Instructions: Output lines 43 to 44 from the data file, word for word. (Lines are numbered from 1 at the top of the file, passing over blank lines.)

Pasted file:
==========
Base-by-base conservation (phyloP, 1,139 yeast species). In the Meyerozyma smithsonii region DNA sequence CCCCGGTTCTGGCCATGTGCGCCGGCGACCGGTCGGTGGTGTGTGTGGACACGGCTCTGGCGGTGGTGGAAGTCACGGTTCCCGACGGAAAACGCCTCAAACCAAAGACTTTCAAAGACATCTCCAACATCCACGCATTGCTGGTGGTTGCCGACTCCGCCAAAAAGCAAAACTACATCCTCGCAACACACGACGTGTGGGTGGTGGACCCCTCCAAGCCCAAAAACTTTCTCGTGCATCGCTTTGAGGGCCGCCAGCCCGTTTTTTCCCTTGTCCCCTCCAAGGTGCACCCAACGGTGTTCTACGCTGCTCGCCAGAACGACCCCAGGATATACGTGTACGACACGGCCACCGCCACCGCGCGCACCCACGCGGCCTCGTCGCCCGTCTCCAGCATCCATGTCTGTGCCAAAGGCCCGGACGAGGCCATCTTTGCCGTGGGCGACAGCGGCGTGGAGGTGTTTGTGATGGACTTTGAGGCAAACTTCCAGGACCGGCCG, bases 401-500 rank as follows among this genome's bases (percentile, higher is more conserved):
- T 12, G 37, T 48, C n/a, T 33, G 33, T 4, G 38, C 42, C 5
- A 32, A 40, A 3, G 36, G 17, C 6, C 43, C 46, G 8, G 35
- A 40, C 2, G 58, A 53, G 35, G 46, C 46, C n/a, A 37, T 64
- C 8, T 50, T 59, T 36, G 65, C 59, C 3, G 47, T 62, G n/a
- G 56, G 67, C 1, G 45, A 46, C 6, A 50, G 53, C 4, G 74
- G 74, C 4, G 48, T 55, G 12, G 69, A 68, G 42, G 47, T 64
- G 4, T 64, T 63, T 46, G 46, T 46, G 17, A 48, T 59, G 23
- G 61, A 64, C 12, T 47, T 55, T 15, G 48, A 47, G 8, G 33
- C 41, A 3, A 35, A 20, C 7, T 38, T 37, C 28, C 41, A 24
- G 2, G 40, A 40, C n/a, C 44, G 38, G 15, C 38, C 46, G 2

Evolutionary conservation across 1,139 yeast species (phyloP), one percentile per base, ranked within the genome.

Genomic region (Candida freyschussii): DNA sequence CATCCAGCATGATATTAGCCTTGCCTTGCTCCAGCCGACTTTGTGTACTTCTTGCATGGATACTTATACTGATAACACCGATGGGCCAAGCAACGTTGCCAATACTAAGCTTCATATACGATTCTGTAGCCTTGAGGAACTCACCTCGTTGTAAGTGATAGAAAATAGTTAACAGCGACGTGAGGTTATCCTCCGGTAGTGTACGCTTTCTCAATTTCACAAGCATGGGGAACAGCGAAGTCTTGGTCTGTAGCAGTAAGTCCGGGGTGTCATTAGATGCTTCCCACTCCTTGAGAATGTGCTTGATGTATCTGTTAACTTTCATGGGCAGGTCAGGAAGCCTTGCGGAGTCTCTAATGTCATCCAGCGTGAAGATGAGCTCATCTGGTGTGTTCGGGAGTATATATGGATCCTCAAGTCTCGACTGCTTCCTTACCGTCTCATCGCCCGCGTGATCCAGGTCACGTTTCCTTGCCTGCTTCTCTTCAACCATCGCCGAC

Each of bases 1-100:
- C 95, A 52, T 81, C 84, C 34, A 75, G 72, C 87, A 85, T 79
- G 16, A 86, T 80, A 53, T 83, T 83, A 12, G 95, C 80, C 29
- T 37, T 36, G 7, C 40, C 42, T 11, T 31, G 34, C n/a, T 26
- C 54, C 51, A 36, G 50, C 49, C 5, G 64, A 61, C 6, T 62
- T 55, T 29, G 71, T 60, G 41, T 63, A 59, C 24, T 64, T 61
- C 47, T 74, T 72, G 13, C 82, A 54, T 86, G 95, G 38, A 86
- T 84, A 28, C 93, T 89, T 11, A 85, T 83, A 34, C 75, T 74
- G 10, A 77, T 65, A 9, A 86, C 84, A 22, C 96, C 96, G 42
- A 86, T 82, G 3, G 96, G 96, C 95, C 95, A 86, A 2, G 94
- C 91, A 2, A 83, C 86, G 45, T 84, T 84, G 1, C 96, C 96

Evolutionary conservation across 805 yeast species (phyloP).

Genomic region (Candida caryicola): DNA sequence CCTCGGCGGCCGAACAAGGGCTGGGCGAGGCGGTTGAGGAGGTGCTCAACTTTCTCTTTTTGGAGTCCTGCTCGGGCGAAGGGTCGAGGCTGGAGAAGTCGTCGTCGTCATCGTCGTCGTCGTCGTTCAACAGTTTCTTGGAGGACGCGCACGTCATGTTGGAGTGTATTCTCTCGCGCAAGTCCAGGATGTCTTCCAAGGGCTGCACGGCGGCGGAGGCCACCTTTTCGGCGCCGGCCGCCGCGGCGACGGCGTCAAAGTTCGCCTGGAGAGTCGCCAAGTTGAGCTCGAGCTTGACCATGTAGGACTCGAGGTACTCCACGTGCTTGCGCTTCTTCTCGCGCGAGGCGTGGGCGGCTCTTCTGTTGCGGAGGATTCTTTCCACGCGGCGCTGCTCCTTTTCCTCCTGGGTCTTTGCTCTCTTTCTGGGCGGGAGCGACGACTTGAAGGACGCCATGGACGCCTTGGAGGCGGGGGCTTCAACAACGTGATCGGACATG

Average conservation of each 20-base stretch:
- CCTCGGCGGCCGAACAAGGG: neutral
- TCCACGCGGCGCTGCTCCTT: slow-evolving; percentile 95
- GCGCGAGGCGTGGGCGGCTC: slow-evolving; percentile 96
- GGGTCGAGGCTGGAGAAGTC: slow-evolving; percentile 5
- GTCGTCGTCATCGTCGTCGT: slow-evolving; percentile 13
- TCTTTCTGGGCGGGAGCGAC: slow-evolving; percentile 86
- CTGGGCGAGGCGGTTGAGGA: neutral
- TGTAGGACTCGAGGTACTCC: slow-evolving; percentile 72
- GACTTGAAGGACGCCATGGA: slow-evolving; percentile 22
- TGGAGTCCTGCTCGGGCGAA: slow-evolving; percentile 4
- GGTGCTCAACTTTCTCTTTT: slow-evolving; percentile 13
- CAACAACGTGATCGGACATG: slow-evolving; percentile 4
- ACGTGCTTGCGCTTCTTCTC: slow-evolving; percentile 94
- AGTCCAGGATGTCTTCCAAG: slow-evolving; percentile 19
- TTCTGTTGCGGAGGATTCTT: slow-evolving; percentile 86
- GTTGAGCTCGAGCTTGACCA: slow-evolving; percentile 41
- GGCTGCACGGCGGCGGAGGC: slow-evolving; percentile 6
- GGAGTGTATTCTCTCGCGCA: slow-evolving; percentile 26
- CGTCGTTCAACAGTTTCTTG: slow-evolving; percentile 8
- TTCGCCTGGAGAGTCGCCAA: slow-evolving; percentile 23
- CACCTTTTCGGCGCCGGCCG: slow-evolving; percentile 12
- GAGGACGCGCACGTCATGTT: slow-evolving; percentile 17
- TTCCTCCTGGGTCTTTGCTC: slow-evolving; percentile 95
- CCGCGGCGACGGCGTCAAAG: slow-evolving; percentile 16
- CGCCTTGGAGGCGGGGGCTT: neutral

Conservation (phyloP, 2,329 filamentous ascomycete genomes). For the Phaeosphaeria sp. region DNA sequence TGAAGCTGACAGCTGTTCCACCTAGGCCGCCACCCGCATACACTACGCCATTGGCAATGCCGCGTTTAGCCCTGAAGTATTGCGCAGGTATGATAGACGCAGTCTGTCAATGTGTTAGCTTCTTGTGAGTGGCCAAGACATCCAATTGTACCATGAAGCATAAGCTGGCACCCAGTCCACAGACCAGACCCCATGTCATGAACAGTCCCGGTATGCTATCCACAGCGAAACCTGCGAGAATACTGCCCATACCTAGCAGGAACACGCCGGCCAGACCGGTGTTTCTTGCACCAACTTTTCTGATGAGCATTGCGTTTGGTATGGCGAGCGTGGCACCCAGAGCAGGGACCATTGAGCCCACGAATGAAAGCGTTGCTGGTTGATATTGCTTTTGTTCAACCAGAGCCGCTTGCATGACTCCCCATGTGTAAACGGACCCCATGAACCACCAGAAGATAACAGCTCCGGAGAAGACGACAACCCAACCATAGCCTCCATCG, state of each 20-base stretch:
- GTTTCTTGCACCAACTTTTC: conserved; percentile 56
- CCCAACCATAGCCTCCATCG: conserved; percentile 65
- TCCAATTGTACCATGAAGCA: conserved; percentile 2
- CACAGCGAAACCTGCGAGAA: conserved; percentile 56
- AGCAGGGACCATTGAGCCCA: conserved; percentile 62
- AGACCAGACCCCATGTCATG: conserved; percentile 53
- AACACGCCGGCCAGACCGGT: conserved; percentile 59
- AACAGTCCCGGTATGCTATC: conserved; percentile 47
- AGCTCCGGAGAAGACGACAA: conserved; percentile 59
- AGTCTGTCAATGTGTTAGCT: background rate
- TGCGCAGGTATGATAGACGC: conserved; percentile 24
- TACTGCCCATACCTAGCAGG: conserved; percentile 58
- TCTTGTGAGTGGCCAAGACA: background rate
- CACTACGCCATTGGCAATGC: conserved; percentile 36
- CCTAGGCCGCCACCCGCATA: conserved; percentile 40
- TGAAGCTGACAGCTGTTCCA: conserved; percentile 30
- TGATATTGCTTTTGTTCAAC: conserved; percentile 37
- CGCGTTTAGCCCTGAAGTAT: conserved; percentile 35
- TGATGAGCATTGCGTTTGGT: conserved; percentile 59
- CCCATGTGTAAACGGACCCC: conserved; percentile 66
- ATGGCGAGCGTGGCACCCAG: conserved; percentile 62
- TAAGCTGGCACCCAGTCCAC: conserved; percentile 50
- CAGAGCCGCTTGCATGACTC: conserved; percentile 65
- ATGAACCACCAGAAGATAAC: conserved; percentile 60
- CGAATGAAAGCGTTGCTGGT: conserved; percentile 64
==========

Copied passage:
- GTTGAGCTCGAGCTTGACCA: slow-evolving; percentile 41
- GGCTGCACGGCGGCGGAGGC: slow-evolving; percentile 6